What sort of equipment did you use for the recording?
The one that we released, there was a lot of overdubbing with VHS tape, cassette tape. And then Sony handheld recorders that date back to ’86 or whatever. It was, literally, to change the production values to get us away from the norm. It was to change and manipulate what you’re hearing and how it travels. We overdubbed some of the synths with VHS, then overdub entire tracks onto tiny cassette tapes via very small dynamic microphones, then feed it back in and mix the two of them together. Then we’d do it differently the next time.
Continuing with that thought, not only would you be using those techniques, but one minute you’d sound a bit like Boards of Canada and the next moment, you’d sound totally different.
Again, it’s just dating a recording to get away from a pristine sound. In terms of, say, Boards of Canada, who we get compared to a lot—I don’t think anyone can really be compared to them, to be brutally honest. I mean, what they’ve achieved, it’s kind of unparalleled. They’re as influential as the Beatles or Talking Heads or Pink Floyd. Their music is their own, their consciousness, their experience, their viewpoint, their sorrow, their joy—it’s literally them as people. There are a lot of imitators, but there will never be a match. We listen to loads of Krautrock, electronic music, folk as well. Bands like Death In Vegas and Primal Scream would be far more embedded in my psyche in terms of repetition and kind of how they mix it up. They’d have jazz, techno, or eastern music—it’s literally never limiting themselves. It’s beautiful music.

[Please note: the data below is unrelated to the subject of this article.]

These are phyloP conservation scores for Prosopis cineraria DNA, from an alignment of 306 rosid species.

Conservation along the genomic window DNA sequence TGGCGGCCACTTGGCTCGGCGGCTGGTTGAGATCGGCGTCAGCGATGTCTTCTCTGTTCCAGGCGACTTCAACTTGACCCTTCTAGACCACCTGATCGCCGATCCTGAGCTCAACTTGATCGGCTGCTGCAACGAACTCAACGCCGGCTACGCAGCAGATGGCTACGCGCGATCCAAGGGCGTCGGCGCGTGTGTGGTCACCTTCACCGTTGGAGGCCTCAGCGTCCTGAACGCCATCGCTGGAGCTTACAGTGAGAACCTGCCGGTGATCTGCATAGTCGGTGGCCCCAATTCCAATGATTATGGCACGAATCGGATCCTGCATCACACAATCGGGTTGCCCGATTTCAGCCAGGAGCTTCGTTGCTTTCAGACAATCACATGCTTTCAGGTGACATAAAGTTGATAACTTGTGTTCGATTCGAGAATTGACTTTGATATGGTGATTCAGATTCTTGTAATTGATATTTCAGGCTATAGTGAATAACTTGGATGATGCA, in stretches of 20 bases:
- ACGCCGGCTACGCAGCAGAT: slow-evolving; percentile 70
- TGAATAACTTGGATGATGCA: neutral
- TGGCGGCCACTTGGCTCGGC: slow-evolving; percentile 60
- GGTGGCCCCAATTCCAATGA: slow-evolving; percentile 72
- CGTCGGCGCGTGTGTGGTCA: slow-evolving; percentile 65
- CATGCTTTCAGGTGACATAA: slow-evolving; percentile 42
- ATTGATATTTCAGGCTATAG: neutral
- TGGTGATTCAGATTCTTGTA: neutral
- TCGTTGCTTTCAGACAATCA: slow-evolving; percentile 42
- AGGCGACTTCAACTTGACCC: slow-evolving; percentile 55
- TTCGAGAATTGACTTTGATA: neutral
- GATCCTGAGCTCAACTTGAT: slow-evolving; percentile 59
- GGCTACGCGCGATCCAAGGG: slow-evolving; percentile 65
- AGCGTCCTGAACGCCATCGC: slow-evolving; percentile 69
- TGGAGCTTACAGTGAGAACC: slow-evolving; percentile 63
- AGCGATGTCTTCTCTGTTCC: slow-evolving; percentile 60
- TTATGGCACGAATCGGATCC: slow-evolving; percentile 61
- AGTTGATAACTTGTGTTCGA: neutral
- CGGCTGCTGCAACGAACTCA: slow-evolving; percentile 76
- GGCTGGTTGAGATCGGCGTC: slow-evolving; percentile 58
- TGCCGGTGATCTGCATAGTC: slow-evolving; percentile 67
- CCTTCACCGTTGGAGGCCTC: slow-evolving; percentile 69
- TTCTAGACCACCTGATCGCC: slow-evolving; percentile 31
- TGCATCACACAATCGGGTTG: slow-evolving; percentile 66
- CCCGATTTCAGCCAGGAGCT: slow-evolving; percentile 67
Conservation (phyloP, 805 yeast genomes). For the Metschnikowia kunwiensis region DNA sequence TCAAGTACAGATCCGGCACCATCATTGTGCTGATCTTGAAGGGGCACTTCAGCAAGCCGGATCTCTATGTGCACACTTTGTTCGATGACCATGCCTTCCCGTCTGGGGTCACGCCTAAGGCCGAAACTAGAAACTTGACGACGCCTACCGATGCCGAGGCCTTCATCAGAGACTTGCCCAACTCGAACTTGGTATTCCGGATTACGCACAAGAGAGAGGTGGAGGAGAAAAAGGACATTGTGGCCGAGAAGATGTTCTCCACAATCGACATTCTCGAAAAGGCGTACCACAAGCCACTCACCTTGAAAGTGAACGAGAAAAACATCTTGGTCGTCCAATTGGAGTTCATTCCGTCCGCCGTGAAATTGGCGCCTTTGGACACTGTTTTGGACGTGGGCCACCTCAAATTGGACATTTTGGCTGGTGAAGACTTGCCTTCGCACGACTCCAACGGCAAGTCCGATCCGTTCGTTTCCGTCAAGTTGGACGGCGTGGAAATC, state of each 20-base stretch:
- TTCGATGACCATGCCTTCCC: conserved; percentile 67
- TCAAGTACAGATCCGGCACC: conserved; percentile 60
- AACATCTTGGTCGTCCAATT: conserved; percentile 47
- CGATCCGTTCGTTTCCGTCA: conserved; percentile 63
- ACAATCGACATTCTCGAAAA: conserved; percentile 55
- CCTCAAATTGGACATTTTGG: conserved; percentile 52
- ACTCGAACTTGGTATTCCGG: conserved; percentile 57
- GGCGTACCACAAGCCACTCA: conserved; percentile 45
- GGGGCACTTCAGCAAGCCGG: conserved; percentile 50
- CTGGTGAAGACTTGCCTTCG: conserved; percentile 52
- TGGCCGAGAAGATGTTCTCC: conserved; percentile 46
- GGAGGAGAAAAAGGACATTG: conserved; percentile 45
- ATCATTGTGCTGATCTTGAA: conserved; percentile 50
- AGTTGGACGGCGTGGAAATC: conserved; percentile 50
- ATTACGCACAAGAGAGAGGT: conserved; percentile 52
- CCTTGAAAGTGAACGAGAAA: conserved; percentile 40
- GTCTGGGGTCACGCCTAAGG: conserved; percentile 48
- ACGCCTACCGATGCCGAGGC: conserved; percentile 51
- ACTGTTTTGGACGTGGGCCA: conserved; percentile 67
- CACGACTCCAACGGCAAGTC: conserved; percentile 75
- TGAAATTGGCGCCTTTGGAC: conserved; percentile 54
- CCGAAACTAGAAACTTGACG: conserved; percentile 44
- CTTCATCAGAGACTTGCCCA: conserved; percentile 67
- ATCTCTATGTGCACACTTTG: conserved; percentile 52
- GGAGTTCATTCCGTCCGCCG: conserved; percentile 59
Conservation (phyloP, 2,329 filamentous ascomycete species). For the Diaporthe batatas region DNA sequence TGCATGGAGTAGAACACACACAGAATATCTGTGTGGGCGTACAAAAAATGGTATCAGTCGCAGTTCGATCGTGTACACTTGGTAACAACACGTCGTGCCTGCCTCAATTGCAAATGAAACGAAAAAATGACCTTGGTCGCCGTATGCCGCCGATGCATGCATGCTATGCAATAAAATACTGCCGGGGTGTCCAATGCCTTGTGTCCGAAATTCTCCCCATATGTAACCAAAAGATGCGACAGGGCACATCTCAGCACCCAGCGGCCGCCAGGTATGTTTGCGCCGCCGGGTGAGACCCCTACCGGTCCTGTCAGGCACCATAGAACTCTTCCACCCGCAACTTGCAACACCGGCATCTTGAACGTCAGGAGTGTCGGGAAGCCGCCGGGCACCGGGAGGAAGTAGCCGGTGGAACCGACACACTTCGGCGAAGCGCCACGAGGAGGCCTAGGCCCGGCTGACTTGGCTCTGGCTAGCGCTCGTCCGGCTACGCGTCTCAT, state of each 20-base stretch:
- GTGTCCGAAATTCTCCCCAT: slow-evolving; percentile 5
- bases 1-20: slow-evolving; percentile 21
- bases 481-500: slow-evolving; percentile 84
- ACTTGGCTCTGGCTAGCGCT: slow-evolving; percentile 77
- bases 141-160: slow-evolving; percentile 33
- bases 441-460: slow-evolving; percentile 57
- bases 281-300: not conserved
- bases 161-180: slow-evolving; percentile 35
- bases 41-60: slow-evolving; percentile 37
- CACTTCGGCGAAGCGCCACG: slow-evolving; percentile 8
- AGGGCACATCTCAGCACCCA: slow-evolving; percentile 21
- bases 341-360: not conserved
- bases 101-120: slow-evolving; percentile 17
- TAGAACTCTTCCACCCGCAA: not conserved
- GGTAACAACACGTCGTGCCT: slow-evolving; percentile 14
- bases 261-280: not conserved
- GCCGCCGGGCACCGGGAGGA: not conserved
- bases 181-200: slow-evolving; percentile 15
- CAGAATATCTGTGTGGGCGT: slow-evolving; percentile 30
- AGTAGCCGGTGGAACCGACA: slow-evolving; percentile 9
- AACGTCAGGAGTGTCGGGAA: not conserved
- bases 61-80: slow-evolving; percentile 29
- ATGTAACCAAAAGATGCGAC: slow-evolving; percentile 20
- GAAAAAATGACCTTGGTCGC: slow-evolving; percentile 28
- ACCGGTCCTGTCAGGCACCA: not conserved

Speaking of Krautrock, one of your songs actually reminded me of a song called “Notre Dame” by Harmonia—have you ever heard it?
Yes! That’s one of my favorites. I wish I wrote that. [Laughs] That’s literally the biggest compliment you could actually pay either of us. That piece of music—I remember, I went to see Fuck Buttons in New York, and they had music playing in the bar, and “Notre Dame” came on and I was in my element, I was in cloud nine. Michael Rother is a total genius. Again, I’d have to say Neu is probably one of the most influential bands. If you listen to the last Horrors album or Portishead, you can hear it in large quantities. It’s a strong, widespread influence.
The first time I heard Fuck Buttons’ song “Olympians” off their latest album, I was in a car and it blew my mind.
The layering and when the major riff comes in, it’s mind-blowing, really. They’re fantastic live. I think they’re probably in the top five bands in the world right now. They’re just as adept on stage as they are in the studio. They’re just really gifted—they don’t get anything wrong. Every single layer they use is on point. That track works really well in their live gigs.